Q: What were the bird's injuries?
A: He had multiple injuries, including some problems with the beak. The right eye had a very deep ulceration. There was damage to the cornea -- it was eroding away. There was potential for the eye to rupture. There were also multiple abrasions down the head and neck. There was a wound to (the) wing web of the right wing. The skin that extends between the shoulder and the wrist that forms the bulk of the lift surface that allows the bird to fly was damaged.
Q: When he came in, what chance did he have?
A: He had a very guarded prognosis. The limiting injuries that the bird had were the right eye, with the beak and the right wing. Each of those injuries, had they been more severe, or if we had not been able to successfully treat them, would have resulted in the bird not being able to be released.
Q: How did you treat him?
A: We treated all of the injuries and problems individually. For some of the head and beak wounds, we had to treat them surgically. For the eye, we found that there was foreign body in it that was causing irritation. We had to treat the eye multiple times a day for probably two to three weeks in order to allow it to heal. The wing injury was one we were able to manage just by treating the wound and allowing the bird to heal.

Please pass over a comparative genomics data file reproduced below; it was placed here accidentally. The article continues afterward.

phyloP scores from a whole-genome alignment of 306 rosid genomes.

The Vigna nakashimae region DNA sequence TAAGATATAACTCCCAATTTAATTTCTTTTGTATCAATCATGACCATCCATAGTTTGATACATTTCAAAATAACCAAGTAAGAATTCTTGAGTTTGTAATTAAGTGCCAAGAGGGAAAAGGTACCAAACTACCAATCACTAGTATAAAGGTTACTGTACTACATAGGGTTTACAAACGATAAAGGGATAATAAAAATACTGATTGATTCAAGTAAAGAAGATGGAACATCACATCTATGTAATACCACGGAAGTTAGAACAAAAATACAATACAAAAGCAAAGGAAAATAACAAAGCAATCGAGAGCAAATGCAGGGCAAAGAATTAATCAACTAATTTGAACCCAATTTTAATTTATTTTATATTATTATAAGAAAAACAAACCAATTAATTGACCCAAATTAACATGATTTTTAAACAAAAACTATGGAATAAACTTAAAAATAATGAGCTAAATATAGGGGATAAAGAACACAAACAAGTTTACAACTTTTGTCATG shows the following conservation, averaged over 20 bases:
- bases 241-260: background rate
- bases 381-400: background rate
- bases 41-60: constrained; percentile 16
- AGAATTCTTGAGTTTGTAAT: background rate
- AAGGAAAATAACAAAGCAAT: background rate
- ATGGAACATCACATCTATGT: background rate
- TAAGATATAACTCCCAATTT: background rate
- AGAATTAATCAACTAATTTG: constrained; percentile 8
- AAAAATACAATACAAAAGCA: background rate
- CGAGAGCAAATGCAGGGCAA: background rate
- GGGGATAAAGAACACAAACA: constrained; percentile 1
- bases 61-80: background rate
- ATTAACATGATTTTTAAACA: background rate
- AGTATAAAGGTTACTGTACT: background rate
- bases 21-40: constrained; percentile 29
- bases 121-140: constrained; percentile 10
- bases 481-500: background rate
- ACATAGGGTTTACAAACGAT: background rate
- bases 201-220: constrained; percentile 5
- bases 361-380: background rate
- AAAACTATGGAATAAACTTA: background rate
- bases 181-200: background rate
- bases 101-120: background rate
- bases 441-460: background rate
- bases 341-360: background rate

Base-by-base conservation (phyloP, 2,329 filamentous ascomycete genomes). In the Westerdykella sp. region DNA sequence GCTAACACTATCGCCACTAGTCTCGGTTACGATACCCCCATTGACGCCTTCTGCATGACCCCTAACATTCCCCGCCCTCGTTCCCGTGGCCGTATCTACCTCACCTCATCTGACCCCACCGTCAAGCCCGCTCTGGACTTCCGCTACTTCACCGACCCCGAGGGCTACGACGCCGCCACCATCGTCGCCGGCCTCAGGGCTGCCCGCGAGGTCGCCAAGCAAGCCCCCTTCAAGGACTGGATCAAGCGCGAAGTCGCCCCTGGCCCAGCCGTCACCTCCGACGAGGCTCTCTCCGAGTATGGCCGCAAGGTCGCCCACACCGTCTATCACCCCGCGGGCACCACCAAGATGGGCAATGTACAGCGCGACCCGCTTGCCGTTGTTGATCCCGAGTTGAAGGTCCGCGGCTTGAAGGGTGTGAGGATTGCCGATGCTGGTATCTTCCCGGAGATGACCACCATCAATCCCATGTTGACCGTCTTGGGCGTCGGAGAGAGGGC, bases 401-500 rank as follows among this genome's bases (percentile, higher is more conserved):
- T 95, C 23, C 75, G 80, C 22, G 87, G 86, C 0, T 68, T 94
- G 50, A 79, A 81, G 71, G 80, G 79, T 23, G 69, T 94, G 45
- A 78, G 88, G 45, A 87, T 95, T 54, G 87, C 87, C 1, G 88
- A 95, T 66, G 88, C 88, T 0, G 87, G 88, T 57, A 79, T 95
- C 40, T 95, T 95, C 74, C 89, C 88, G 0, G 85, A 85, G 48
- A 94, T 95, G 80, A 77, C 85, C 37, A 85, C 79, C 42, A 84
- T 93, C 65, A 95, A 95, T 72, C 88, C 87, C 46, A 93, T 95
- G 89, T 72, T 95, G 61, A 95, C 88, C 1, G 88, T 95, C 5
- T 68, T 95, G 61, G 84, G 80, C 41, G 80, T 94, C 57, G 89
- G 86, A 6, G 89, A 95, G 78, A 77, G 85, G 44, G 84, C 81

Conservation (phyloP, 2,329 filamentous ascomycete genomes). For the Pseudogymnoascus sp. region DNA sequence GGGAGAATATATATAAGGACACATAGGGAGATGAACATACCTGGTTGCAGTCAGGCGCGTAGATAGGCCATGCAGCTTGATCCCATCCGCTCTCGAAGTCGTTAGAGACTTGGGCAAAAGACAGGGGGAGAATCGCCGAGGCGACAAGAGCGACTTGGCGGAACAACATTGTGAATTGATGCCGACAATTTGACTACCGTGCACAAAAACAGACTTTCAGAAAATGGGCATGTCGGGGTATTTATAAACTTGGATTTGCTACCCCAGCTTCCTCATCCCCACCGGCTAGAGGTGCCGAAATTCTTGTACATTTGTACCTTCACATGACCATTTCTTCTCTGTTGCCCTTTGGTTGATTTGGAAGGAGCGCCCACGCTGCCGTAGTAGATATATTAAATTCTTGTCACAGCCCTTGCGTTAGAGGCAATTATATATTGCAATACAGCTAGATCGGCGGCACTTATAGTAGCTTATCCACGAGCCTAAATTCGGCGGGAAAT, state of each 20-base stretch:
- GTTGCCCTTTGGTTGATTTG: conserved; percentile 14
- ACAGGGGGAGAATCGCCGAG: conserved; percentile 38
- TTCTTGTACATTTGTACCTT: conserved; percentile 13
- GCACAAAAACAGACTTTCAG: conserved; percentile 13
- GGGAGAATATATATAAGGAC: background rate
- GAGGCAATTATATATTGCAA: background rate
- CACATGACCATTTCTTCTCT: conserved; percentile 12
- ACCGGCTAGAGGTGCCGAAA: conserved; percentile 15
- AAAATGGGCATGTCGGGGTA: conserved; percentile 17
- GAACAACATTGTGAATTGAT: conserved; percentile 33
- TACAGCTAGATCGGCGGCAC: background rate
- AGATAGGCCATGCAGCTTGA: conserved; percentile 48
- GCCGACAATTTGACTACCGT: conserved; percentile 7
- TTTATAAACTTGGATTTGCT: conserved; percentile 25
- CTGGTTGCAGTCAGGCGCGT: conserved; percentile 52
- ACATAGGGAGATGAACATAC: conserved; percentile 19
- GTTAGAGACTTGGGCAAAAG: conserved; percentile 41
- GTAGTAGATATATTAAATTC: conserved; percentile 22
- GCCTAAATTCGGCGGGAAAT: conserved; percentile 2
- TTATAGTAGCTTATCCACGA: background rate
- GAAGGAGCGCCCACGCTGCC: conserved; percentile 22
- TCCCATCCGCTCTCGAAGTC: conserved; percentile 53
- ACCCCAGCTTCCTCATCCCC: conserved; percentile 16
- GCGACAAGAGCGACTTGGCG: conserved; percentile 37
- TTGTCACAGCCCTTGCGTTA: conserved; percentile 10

Q: At what point did you realize that he was ready to be released?
A: When his ability to fly was deemed very good. He had good stamina. He started to be a more typical eagle in that he was beginning to cause damage to himself just trying to get away. He was ready to go back into the wild. Captivity is not a good place for a wild animal.
Q: You released him Saturday back at the same place where he was found. How did that go?
A: He looked around for just a moment, and then he started to fly up and away. He flew around in the immediate area for a few minutes, and then he flew off to the east out of sight. It was incredible.
Reporter Lukas Velush: 425-339-3449 or email@example.com.
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